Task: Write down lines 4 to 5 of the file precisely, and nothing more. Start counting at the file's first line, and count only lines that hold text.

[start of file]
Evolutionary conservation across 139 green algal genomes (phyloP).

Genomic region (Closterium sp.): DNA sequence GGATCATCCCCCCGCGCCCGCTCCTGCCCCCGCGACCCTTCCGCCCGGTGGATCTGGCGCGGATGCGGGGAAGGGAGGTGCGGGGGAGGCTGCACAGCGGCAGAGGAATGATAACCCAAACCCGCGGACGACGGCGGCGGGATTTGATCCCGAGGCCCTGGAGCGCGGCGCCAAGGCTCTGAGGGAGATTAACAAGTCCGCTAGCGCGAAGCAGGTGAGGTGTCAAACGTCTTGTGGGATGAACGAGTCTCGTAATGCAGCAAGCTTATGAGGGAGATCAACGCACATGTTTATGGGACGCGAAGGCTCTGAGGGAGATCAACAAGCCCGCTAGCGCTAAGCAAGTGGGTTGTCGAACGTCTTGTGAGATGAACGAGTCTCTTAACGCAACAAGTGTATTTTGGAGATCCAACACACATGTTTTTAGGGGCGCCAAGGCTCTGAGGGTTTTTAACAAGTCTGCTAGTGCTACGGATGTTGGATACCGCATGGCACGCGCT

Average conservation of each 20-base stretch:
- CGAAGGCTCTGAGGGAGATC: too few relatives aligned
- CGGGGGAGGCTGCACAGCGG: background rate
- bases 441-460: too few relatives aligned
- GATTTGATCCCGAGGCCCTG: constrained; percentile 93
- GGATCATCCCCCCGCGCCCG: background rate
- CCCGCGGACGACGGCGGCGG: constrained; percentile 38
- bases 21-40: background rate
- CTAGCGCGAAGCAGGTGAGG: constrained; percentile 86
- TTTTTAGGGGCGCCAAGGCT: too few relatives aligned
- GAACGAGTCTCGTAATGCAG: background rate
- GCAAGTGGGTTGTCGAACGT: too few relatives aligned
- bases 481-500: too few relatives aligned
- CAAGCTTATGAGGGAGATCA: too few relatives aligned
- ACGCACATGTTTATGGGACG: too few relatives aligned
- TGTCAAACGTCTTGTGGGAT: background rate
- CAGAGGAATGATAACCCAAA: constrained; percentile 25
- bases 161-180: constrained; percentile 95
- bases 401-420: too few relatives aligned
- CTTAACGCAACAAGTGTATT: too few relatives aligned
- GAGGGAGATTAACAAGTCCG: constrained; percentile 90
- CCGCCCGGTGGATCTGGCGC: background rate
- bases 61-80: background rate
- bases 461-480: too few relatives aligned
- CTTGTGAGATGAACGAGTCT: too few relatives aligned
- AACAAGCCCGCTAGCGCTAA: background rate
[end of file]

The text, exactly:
- CGAAGGCTCTGAGGGAGATC: too few relatives aligned
- CGGGGGAGGCTGCACAGCGG: background rate